Considering the suffering they had to go through, it is astonishing to see the indifference of the media and general public towards the Roma people.

After the World War II successive European and Former Soviet Governments either neglected or persecuted the Romanis. In fact several countries barred them entering their traditional stopping places. Even though they have been travelling around in Europe for centuries, they are often looked upon as illegal immigrants by some authorities. Even today they are looked up on as thieves and crooks.

But the Roma people are not entirely without blame either. They have rejected successive offers of assimilation and unfortunately a not so small part of the community is still involved in criminal activities. For example a significant portion of thefts reported in places such as Florence are committed by Roma people/other Gypsies.

#6
Mayank Austen Soofi
URL
September 5, 2006
03:01 AM

Besides Jews and gypsies, Nazis also targetted homosexuals and suspected homosexuals. The pink triangle was the badge that was used to identify male prisoners in concentration camps who were sent there because of their homosexuality. Yellow tringles were for Jews.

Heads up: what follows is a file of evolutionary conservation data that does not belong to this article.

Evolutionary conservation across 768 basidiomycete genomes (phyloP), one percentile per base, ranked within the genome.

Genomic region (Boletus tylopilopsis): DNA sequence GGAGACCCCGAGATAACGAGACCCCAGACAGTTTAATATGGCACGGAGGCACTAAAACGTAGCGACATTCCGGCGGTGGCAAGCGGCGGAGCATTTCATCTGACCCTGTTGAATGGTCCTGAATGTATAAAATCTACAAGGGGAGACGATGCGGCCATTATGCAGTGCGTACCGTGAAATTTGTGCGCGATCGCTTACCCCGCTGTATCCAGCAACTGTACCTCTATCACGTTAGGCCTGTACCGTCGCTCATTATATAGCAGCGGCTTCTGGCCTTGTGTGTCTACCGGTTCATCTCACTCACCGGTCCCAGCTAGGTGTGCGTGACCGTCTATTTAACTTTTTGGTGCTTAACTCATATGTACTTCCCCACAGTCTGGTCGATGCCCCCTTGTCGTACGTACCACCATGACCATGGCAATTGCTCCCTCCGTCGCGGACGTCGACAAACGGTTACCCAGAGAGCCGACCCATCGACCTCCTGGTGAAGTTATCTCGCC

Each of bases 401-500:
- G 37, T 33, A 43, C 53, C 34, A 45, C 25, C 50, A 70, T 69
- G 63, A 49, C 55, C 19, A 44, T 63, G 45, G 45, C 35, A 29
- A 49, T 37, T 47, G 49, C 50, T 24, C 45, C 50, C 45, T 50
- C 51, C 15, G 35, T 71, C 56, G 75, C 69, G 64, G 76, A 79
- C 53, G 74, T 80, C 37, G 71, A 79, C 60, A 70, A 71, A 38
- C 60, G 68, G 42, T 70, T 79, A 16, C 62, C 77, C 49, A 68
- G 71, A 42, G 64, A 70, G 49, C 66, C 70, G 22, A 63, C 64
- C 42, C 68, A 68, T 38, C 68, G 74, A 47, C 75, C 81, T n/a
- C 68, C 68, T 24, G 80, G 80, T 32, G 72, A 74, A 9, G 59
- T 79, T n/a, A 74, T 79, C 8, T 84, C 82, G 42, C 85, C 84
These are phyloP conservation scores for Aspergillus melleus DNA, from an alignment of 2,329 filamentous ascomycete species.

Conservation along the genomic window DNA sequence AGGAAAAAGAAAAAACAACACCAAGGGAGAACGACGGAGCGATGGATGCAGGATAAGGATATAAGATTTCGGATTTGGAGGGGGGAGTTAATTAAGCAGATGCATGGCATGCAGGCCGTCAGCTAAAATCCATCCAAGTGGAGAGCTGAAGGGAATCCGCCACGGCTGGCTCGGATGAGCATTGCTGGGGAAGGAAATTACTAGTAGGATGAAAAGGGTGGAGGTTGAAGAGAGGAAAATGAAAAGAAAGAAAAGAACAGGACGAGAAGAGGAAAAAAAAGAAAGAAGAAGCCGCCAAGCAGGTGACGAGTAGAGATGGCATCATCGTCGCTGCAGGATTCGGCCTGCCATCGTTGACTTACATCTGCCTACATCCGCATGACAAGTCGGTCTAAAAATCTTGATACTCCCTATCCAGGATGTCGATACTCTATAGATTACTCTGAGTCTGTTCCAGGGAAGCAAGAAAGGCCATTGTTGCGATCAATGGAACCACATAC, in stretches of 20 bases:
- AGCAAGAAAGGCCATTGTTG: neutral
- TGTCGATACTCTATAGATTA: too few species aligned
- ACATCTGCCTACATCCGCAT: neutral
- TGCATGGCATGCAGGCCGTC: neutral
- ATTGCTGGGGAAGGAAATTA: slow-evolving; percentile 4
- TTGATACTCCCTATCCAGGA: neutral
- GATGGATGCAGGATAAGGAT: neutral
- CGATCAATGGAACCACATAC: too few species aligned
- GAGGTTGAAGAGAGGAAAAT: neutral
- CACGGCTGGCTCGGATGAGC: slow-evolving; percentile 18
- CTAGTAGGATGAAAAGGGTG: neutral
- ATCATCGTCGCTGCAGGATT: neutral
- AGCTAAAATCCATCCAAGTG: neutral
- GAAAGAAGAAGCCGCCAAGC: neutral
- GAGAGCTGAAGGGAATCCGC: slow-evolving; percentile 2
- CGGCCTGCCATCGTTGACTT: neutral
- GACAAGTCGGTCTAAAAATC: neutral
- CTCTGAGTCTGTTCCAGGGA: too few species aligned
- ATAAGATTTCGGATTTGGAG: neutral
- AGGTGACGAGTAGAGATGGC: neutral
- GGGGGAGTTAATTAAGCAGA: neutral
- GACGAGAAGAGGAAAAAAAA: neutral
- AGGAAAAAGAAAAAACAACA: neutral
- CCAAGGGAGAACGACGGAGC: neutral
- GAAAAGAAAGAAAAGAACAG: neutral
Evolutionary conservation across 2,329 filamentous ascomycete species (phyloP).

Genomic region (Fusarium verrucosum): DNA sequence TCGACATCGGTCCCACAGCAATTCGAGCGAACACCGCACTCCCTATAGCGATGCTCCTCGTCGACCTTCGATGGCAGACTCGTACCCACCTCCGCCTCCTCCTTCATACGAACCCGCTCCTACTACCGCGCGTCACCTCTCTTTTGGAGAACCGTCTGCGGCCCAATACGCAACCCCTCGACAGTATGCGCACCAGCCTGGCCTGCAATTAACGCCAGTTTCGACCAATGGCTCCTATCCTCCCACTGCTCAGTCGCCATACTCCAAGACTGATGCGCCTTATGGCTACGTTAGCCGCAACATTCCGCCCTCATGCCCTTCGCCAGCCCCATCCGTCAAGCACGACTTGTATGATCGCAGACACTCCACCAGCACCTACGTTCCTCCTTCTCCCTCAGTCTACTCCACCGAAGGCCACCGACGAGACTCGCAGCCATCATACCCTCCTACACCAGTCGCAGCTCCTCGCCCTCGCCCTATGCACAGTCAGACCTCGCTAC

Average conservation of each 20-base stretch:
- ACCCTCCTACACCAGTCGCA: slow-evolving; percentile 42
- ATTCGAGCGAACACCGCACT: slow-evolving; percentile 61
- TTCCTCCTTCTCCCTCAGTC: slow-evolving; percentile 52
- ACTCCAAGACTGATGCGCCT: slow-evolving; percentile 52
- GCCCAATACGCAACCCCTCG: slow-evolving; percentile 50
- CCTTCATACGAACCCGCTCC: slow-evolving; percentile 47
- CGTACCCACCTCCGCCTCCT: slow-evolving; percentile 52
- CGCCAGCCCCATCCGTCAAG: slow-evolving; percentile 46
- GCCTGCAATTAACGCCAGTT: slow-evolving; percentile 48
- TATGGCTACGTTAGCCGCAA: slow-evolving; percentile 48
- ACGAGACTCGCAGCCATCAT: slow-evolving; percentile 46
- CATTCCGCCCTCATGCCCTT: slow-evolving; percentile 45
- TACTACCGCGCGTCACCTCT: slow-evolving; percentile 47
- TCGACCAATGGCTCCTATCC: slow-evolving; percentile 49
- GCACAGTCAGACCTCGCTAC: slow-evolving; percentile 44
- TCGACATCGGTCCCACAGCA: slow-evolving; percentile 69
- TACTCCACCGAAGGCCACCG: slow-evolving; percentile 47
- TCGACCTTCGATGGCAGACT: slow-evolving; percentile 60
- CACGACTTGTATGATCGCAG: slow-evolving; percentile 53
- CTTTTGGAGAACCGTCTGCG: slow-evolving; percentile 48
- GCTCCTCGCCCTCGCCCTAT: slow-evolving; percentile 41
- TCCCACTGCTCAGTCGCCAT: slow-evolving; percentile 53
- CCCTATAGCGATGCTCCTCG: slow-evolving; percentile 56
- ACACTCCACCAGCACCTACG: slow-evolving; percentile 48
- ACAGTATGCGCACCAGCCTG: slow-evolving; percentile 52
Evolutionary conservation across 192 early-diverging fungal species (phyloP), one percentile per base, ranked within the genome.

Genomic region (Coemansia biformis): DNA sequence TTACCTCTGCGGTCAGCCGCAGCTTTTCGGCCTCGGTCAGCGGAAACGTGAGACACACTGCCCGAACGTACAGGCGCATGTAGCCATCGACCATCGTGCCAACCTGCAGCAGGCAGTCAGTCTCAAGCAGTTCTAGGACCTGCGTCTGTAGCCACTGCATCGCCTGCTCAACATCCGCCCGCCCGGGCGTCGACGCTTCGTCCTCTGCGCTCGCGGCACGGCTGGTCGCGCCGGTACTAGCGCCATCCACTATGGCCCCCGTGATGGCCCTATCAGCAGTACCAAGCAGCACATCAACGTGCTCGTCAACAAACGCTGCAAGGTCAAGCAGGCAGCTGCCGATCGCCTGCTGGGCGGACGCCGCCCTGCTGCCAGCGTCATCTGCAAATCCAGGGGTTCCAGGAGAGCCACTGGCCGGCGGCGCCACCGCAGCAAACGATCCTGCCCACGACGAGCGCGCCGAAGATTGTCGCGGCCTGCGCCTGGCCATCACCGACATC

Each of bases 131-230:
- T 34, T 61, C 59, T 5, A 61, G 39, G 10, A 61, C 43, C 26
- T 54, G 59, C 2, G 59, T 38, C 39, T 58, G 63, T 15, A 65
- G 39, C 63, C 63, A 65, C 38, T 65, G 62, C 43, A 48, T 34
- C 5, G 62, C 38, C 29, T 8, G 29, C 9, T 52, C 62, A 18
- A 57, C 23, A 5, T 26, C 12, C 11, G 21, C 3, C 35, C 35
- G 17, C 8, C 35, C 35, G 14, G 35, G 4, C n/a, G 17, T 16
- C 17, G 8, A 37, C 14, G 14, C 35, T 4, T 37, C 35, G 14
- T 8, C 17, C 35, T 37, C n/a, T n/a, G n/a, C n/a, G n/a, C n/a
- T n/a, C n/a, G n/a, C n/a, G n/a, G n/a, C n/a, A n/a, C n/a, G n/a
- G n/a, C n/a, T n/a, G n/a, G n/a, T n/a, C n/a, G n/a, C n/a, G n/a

However, the fact that other groups too were targetted, doesn't lessen the pain and anguish of the Jewery.

#7
Apollo
URL
September 5, 2006
06:54 AM

very well written article sridhar. It is indeed so very tragic.people who mistakenly think that Hitler was some kinda "great german nationalist" leader should really once pay a visit to those camps to see the reality for themselves.

mayank i think we can understand ur hurt feelings :).

#8
Mayank Austen Soofi
URL
September 5, 2006
07:01 AM

Apollo, aren't these your hurt feelings, too? Are you not hurt by the gruesome torture done by Herr Hitler to homosexuals, jews and gypsies? I'm indeed grieved by such terrible cruelties inflicted on our fellow human beings. I'm sure its the same with you, too. It is all a regrettable episode of our common past. I wish it would never be visited again.

#9
Apollo
URL
September 5, 2006
07:56 AM